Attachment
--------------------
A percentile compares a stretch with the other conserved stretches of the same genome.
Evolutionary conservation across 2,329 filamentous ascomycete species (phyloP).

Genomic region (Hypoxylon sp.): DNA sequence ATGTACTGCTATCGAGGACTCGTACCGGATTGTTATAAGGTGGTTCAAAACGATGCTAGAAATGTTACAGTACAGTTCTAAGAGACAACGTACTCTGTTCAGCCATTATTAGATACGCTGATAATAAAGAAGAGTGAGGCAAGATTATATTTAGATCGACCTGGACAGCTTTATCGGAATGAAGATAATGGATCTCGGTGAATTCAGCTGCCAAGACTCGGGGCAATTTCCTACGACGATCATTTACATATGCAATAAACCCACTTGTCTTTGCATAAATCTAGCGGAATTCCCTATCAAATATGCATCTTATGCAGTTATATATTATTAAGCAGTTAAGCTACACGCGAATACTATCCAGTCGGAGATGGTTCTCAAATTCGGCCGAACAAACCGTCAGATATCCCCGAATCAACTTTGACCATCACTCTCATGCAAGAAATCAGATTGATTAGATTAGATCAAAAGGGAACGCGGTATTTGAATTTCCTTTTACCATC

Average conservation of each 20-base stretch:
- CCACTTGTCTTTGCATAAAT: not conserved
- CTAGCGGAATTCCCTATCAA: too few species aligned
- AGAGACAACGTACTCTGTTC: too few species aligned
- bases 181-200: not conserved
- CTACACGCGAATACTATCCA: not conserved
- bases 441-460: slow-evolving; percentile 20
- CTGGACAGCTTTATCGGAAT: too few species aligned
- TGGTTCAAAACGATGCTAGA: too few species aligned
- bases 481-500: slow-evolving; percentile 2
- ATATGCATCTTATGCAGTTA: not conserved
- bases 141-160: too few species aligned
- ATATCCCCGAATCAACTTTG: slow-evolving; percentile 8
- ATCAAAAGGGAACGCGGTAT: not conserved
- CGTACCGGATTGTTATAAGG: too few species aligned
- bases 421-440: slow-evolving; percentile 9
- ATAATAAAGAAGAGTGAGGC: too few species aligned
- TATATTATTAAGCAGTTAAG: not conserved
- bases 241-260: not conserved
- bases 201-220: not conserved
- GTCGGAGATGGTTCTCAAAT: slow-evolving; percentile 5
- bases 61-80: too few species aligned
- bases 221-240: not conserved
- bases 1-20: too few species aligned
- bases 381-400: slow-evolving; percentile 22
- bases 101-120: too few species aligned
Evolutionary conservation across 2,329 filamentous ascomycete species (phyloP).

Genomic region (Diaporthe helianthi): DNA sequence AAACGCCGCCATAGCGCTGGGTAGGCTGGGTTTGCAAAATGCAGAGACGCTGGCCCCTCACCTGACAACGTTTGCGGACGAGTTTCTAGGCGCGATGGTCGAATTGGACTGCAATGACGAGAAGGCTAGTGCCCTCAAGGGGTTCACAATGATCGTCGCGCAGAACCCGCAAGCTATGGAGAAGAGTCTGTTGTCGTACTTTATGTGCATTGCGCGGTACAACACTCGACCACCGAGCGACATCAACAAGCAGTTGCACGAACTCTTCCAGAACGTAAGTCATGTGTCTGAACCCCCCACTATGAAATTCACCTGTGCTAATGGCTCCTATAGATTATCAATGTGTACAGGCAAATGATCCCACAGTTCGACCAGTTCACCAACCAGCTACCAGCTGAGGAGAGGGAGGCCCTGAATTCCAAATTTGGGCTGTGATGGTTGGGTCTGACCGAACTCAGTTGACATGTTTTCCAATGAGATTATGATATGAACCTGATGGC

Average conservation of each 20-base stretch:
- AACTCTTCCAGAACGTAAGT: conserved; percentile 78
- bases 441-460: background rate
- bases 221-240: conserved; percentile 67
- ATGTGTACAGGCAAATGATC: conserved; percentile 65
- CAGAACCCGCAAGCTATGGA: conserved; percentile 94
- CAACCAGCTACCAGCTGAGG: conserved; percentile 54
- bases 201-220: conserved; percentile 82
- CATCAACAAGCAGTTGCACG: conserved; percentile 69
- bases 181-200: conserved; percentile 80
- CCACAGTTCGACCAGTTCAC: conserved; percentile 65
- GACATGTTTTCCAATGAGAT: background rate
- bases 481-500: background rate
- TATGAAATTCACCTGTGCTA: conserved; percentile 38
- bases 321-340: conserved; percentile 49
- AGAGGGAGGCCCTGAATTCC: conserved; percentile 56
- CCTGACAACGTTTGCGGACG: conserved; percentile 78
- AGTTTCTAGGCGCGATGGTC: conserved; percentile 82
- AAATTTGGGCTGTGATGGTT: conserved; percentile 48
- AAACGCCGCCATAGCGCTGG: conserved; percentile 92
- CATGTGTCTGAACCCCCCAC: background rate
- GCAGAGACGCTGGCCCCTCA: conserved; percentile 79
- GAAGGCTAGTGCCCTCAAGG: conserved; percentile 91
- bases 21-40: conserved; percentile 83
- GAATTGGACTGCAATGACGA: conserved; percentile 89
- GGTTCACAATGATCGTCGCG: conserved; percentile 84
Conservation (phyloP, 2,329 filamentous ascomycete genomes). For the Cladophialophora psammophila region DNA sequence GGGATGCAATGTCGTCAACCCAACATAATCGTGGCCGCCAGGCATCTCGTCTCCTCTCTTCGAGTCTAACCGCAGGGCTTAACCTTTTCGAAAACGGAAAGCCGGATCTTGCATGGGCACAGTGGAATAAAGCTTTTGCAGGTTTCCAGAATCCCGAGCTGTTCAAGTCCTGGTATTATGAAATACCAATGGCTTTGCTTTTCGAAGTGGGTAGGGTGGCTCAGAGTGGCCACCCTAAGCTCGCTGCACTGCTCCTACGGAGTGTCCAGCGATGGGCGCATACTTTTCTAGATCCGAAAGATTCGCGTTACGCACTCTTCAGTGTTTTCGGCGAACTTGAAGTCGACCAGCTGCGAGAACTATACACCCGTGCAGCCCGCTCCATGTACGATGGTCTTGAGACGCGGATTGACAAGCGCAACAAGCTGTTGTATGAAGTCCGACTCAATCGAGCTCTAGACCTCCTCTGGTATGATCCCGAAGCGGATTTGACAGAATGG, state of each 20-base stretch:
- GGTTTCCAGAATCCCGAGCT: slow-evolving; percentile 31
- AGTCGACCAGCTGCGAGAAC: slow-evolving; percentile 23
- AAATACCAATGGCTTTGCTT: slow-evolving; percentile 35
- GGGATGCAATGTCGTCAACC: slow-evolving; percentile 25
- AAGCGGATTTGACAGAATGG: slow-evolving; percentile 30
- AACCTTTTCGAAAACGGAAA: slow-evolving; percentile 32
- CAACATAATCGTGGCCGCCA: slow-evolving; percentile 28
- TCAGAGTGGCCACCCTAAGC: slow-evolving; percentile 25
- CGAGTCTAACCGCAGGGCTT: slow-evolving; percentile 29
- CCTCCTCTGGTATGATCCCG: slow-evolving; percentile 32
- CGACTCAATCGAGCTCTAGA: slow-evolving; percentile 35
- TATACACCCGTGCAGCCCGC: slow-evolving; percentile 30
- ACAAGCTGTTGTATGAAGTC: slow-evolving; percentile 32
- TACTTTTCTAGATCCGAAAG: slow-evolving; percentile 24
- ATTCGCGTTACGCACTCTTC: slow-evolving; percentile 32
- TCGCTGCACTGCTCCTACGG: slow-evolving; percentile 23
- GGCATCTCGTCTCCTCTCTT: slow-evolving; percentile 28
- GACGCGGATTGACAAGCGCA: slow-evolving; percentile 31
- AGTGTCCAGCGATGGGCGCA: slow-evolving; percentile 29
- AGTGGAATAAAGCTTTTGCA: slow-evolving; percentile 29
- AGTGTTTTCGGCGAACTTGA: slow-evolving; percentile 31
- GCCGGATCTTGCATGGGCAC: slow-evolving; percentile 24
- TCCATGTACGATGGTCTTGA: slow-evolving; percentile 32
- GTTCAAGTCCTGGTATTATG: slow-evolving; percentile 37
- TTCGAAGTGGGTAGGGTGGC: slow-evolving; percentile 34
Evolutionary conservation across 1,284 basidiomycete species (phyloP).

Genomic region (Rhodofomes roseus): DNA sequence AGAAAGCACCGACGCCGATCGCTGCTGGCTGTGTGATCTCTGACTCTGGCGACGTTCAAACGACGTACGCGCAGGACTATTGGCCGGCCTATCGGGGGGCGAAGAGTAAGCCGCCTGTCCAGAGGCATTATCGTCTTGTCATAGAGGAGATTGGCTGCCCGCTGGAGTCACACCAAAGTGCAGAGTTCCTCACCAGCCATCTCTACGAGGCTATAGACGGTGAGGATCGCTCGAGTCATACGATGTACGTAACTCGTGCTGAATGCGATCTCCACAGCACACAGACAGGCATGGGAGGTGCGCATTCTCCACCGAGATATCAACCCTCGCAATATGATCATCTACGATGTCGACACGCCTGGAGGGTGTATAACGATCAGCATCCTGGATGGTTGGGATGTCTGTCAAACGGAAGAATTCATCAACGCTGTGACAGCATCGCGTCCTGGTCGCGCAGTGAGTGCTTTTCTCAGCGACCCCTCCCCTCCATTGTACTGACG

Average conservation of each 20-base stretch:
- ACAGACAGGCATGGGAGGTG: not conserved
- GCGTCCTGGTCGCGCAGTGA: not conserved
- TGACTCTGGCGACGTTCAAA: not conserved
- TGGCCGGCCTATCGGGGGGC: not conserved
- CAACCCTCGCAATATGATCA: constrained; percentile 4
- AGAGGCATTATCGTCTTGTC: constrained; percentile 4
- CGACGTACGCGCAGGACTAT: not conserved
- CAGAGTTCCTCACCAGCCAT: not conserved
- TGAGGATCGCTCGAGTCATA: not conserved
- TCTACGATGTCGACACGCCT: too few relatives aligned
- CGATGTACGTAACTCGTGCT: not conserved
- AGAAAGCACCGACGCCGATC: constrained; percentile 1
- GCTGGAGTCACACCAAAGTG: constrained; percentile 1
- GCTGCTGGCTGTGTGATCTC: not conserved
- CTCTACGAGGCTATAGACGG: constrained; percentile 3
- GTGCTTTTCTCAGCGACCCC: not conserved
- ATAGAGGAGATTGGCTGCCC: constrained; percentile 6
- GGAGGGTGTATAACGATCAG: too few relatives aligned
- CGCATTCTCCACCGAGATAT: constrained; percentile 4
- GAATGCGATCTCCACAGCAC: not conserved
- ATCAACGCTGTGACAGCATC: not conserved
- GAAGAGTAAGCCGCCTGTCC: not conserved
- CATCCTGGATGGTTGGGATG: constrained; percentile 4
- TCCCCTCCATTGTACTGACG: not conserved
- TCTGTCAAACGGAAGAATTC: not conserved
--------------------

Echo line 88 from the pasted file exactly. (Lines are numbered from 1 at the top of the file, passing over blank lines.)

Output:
- GCGTCCTGGTCGCGCAGTGA: not conserved